·        Still others may find that sharing a musical experience with a Therapist - playing or listening -  help them feel more comfortable discussing their problems and feelings.

Music Therapy is either active or receptive and does not require prior musical background or abilities.

·         In Active Music Therapy, the Therapist and the patient improvise, recreate, or compose music using a drum, mallet instrument or the voice. The goal is for the patient to share thoughts and feelings that arise with the music making and, as a result, develop insight into his or her problems.
·         In Receptive Music Therapy, patients listen to music while meditating, drawing or reminiscing. This process allows patients to improve their mood and develop coping and relaxation skills.

The duration and frequency of Music Therapy Sessions vary, but they typically last 20 minutes to one hour. Patients may undergo sessions daily, weekly or monthly. Music Therapy Sessions can take place in a group or individually in a hospital, therapist's office or patient's home.

What the Research shows
Some studies of music therapy for depression have been encouraging. A review of five small randomized, controlled trials found that in four of the studies, depressive symptoms were reduced more in patients who participated in music therapy than in those who received standard treatment. However, the methodological quality of these studies was moderate to poor, and the types of music therapy and standard treatments used and patients studied varied considerably.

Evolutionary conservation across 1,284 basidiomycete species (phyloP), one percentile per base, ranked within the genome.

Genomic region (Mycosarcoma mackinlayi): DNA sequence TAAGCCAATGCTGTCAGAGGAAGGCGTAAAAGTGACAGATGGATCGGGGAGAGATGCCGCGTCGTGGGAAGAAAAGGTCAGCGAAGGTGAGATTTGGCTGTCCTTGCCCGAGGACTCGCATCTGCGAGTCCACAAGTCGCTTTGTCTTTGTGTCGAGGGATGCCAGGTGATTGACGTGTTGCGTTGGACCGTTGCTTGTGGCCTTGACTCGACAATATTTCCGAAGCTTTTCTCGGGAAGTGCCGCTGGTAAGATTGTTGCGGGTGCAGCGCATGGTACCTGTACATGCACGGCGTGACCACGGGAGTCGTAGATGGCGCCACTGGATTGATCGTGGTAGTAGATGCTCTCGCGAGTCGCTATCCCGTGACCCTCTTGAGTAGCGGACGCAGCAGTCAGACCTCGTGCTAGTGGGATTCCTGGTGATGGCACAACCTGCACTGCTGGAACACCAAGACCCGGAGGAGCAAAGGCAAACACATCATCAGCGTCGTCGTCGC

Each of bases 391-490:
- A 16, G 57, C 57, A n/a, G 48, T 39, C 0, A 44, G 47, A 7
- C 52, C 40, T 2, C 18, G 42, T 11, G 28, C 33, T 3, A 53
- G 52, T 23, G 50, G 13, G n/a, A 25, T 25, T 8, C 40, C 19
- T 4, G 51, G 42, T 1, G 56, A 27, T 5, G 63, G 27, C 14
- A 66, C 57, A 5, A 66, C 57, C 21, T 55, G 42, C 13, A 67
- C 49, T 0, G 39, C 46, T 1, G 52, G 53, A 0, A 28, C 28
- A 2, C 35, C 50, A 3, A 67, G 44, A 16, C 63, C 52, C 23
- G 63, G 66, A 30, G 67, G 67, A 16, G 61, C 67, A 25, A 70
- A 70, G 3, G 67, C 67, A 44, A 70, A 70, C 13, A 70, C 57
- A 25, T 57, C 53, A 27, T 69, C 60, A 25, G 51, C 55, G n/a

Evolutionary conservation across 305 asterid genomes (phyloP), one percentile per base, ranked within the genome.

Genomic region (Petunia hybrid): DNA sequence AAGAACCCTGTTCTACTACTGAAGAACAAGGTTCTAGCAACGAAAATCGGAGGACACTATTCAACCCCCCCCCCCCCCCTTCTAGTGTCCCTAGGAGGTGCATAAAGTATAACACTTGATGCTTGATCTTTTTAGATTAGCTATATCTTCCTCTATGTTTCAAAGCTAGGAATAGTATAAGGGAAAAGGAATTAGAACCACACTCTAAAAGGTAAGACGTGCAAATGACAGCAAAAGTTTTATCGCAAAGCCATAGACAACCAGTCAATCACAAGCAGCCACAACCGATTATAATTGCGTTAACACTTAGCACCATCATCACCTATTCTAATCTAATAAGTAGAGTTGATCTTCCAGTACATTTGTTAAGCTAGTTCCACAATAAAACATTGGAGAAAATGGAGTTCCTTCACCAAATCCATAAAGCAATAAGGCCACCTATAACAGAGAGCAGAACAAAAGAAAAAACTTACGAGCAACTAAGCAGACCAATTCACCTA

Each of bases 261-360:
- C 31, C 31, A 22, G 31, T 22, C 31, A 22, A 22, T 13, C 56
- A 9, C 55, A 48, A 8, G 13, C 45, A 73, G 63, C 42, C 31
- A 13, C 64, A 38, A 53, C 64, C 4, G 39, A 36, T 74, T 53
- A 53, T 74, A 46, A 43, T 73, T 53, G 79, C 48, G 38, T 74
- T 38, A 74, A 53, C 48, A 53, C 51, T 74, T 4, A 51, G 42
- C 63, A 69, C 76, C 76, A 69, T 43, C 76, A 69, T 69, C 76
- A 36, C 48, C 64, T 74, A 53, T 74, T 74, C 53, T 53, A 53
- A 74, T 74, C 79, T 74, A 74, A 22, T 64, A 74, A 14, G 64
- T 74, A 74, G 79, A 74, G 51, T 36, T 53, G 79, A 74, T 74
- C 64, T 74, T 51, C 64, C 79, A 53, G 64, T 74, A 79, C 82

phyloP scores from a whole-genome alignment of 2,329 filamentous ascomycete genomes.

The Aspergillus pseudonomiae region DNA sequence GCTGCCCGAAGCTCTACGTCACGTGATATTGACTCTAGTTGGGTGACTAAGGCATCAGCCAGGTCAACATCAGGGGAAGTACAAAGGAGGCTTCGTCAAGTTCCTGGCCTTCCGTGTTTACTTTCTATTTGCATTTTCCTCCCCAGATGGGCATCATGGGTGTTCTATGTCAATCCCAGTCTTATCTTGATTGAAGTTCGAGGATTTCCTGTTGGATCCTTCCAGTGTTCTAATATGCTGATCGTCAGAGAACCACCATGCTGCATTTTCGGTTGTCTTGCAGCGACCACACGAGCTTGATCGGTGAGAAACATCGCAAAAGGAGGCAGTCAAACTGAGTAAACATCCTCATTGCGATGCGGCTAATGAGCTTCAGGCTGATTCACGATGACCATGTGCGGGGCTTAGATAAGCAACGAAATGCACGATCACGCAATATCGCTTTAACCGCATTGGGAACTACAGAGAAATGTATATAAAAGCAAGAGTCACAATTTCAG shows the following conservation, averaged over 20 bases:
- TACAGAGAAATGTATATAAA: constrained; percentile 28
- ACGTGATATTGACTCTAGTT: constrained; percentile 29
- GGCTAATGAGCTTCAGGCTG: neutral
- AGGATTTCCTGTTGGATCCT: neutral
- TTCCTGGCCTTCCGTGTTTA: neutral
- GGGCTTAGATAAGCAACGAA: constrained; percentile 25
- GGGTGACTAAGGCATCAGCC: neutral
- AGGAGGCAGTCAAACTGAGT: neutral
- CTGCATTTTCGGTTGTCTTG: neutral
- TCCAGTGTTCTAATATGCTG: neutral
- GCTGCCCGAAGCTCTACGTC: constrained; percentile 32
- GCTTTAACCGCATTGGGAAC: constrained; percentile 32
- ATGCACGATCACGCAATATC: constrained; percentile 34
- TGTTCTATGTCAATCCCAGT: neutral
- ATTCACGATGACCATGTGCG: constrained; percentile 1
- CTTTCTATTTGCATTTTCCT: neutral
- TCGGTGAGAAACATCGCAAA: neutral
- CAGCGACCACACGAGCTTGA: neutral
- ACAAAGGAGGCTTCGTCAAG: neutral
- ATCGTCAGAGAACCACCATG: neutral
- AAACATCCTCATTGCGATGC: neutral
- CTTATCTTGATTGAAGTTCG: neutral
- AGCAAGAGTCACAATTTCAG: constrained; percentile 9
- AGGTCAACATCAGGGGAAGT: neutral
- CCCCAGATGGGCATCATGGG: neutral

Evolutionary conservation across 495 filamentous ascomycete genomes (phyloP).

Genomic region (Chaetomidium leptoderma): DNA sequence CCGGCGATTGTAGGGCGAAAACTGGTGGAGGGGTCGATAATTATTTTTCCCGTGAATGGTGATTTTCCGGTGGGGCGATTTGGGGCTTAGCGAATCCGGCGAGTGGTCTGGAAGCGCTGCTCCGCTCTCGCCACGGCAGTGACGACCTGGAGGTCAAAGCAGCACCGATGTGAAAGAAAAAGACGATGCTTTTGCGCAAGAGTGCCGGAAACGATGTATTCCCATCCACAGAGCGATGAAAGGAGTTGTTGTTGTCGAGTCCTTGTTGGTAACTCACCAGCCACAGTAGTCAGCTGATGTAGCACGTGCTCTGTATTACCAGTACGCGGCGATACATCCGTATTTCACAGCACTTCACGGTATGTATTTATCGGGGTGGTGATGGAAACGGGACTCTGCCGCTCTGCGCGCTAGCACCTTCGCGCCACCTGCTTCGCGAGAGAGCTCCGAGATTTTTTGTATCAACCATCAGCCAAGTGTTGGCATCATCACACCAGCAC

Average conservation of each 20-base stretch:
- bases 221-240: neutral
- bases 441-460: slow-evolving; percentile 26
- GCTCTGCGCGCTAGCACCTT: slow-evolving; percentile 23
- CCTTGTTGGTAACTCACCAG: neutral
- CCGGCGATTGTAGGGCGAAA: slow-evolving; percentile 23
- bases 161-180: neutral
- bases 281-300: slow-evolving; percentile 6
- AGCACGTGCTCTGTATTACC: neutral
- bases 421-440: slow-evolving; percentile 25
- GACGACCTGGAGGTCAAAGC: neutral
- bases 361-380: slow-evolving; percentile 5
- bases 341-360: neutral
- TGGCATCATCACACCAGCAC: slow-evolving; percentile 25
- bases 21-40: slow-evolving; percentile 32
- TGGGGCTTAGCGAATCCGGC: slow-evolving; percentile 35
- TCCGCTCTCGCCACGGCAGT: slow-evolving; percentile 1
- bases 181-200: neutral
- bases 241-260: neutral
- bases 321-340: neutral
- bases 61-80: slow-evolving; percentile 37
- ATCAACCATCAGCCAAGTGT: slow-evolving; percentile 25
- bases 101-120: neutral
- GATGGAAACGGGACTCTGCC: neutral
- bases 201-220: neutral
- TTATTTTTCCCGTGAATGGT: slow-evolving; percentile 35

Is Music Therapy right for you? 
Although Music Therapy appears to be helpful, it's likely most suitable as an add-on to traditional therapies such as medication and other forms of psychotherapy. Anyone receiving treatment for depression should first discuss the use of Music Therapy with his or her health care provider.